Lastly, on August 25th in memory of and upon reflection of Joshua’s life and your relationship with him, I want to invite everyone who would like to join us to release balloons up to the heavens. And if you so wish tie on a personal note to Joshua or maybe your dreams or commitment of what you hope to do to bring about change in the world. If you do decide to take part in the balloon release it would be wonderful to receive pictures from you so we can post them as encouragement to everyone who may see them.  Posting on Facebook would be great as well.

In the same way that our friend refused to look at her cancer as something that she would ‘lose her life to’, I believe Joshua refused to lose his life to mediocrity or in the end believe that he ‘lost’ at all.  Rather he believed his suffering and death served a purpose and we hope to continue to carry out that purpose.  I hope you’ll join us in doing so.

I want to end this annual tribute to Joshua by linking to a song that I used in a talk I gave at a peace conference in Maryland where I chronicled his life and the heart of a ‘peacemaker’. The song, so worth listening to, encourages us all to move beyond our comfort zone in faith and ‘refuse to play it safe or do nothing’.  I hope it inspires you and brings back fond memories of your encounters with Joshua.

It’s entitled “I Refuse”…by Josh Wilson: https://www.youtube.com/watch?v=6B1Lv8k5pEc

- Kristi

 

August 25, 2014 - 2:24 PM

Little Brother Michael St. Jacques - Blessed Repose and Memory Eternal dearest brother Joshua Isaac Casteel!
Your presence and spirit are felt and continue to motivate us to look for better ways to be the men and women made in God’s image and likeness we have been called to be. Thank you so much for your life and the offering of your life for peace and the message and living out, crying out of the Gospel with our lives!

January 21, 2015 - 10:16 PM

Kumar - I agree..i wonder if Sowetan ga baone gore da blog is bmoneicg less popular because of this moderations tsa bona and they aggravate the situation ka tis complicated new look.Yoh gone are old days when I used to look forward to the da blog cause we would just go mad .i wish i could rewind to 2008/2009 when the blog was at its prime mxm.

January 25, 2015 - 10:27 PM

Michael Snow - Wow, this blew me away. I just watched a youtube video that was posted on the ‘Pacifist Fight Club’ site of Joshua’s testimony. His story, in rough outline, paralles my own (a generation earlier) and I wanted to find out more about him. I left a comment on the site noting his name was Yeshua. And now I find he died in his 33rd year.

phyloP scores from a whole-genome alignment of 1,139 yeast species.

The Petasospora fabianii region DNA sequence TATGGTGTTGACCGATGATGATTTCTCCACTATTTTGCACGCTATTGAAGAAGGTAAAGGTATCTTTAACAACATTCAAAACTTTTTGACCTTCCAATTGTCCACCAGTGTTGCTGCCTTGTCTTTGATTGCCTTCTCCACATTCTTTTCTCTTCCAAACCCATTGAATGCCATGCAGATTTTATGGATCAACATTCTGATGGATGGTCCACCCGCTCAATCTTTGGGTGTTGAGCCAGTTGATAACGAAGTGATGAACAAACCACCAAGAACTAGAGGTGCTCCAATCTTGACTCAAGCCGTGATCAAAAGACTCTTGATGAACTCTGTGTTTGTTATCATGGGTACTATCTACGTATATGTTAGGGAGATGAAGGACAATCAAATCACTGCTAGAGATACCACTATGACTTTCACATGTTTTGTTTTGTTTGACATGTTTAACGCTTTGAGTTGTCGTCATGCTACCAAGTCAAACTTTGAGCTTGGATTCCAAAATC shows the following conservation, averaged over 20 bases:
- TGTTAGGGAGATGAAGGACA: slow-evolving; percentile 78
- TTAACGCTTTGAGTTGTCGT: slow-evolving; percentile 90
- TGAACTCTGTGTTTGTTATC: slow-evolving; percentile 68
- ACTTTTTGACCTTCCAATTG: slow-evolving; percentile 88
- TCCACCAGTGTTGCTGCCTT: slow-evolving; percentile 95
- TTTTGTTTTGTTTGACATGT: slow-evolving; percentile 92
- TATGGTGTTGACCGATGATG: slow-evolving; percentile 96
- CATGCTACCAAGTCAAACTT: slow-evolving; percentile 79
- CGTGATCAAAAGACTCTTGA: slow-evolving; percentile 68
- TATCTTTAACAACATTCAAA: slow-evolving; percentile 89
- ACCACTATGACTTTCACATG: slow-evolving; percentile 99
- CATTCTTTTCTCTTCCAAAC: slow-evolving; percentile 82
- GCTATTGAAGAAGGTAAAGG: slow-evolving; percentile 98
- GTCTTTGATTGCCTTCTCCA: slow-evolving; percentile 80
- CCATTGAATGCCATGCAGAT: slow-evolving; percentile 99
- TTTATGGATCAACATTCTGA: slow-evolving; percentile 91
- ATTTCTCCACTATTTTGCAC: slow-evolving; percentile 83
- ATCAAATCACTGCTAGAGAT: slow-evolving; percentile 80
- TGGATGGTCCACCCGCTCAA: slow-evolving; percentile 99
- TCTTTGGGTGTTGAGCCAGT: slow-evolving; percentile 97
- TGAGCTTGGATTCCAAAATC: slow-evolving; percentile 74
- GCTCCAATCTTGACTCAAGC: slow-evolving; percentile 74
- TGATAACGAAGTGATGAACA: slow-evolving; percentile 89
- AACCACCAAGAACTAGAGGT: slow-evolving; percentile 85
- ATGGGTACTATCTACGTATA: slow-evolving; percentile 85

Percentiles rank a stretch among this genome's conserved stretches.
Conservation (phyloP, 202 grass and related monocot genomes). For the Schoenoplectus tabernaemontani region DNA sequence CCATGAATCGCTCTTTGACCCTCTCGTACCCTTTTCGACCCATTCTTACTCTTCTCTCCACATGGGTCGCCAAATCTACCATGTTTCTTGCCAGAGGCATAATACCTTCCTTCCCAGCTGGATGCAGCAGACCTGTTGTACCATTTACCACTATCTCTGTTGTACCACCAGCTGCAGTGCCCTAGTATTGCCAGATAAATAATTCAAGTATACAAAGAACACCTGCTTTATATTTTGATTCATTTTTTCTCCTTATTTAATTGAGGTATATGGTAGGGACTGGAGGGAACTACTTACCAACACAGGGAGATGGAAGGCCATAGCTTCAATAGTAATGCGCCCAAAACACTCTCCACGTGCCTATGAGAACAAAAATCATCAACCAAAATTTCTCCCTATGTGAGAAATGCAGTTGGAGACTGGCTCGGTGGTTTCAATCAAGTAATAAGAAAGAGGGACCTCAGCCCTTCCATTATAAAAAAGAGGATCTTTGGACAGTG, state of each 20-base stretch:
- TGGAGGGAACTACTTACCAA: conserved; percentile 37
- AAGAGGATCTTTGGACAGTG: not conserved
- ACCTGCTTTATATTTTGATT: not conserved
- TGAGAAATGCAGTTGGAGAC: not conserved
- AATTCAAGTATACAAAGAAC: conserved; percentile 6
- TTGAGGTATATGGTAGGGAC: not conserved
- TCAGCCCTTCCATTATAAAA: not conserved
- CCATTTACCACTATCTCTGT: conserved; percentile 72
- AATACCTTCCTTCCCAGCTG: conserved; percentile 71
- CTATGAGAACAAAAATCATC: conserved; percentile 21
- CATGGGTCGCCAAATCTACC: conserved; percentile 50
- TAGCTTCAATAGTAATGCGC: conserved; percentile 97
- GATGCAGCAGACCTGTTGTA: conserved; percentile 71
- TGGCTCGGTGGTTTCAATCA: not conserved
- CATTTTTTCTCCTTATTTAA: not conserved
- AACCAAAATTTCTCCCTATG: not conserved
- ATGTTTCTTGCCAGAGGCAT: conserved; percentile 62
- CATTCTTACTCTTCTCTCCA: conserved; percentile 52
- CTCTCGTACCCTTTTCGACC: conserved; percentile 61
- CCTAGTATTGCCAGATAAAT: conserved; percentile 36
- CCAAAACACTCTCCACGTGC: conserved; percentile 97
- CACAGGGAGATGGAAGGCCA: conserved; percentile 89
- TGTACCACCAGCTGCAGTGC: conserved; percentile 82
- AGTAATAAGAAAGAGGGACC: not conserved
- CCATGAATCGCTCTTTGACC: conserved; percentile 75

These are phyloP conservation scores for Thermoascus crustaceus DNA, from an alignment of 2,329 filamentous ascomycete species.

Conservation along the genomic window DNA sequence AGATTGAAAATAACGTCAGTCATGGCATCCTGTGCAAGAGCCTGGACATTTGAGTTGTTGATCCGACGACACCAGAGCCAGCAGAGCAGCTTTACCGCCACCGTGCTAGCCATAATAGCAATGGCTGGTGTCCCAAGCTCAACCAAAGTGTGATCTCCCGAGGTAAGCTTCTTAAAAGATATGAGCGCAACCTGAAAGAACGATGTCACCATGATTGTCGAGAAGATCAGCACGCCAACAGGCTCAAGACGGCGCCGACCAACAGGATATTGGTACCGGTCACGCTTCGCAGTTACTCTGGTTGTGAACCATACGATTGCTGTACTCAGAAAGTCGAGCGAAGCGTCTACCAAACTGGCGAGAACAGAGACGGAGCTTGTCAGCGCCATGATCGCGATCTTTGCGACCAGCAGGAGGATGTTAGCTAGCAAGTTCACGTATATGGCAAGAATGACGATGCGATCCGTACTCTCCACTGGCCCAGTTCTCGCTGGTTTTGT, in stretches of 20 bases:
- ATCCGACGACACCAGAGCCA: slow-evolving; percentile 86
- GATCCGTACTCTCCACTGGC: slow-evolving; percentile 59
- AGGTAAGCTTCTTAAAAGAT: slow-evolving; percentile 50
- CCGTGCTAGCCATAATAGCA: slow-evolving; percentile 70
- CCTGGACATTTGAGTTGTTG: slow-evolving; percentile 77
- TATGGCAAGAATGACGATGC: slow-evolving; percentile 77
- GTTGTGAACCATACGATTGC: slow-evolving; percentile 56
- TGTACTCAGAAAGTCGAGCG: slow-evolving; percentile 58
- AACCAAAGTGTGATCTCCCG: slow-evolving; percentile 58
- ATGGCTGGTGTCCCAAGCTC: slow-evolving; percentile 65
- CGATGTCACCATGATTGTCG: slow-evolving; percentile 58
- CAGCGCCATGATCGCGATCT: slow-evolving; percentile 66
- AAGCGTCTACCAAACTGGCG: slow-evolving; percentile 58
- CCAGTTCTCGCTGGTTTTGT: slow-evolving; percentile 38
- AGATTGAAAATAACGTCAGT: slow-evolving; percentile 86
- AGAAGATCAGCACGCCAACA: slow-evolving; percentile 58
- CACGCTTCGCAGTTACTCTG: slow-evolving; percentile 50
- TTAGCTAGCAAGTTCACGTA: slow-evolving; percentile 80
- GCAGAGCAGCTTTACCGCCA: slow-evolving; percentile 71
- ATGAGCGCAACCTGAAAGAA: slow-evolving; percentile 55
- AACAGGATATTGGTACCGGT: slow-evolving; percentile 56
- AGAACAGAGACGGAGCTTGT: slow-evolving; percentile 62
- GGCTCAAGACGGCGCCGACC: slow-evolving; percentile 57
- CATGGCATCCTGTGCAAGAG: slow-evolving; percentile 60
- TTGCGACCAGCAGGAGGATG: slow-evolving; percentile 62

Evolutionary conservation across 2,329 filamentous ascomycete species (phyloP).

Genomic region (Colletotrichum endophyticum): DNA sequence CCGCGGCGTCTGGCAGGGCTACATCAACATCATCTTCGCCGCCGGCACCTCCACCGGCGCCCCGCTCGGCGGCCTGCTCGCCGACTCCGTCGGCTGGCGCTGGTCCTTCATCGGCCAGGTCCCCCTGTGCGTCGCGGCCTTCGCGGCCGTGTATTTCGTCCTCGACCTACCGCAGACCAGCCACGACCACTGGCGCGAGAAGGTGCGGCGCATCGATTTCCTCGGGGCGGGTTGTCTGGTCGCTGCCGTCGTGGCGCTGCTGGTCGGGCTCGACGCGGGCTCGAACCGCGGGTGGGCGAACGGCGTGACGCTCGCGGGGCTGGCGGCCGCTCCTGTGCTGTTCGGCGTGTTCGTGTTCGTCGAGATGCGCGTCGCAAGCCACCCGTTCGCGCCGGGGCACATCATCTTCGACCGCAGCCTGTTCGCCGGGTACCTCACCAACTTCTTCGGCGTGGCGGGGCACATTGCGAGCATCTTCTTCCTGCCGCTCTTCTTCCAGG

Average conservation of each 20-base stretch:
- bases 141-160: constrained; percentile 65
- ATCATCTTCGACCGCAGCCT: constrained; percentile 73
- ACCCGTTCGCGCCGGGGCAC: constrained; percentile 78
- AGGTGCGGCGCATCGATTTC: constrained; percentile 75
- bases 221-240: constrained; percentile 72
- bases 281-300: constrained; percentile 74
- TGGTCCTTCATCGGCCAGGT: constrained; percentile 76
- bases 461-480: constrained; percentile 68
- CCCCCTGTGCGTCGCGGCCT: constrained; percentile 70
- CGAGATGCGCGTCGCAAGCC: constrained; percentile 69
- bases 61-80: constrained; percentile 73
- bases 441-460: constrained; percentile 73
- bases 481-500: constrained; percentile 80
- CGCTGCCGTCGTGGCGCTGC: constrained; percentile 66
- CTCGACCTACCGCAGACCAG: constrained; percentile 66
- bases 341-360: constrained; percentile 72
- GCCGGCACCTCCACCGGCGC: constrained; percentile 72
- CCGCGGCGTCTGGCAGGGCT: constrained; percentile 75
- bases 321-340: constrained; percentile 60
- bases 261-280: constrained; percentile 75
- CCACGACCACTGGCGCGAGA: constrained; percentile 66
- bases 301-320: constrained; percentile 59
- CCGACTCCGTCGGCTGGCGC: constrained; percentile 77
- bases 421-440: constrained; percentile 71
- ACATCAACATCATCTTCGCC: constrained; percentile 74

I found that he was born in SD and raised in Iowa (my sequence was just the reverse!). I’m from south of Sioux Falls. http://www.barnesandnoble.com/w/christian-pacifism-michael-snow/1000946312?ean=2940013328471

The Joshua Casteel Foundation: Update

It has been a while since we updated, but a lot has been going on behind the scenes of the Joshua Casteel Foundation!  We are now an official non-profit and are working hard to realize the legacy that Joshua left for us and thus, the mission ahead of us, which is to promote peace, justice and reconciliation and care for those impacted by war. As Joshua’s mother and the President of the Foundation, right now Kristi is leading our efforts.  Over the next few months Kristi will have the opportunity to testify on behalf of Joshua about the effects of the burn pits and speak about Joshua’s life and legacy of peace.  These events are open to the public and we hope that some of you will be able to participate:

(1) People’s Hearing on the Lasting Impact of the Iraq War

Moderated by Phil Donahue, creator and host of The Phil Donahue Show and Co-Director and Co-Producer of the film Body of War.

Wednesday, March 26, 2014

Doors open at 6:00 p.m.; Panel and Livestream at 6:30 p.m.

Where: Friends Meeting of Washington; 2111 Florida Avenue NW; Washington, DC 20008-1912

RSVP: http://bit.ly/1kv6MKn

Livestream: new.livestream.com/ccrjustice/righttoheal

Facebook event: https://www.facebook.com/events/491541417619041/

(2)   The 29th Annual Peace, Justice, & Environment Conference

Peace and Justice through the Generations:  Passing the Torch for a Better World

Friday, April 25th

St. Philips Episcopal Church

730 Bestgate Road, Annapolis, MD 21201

and

Saturday, April 26th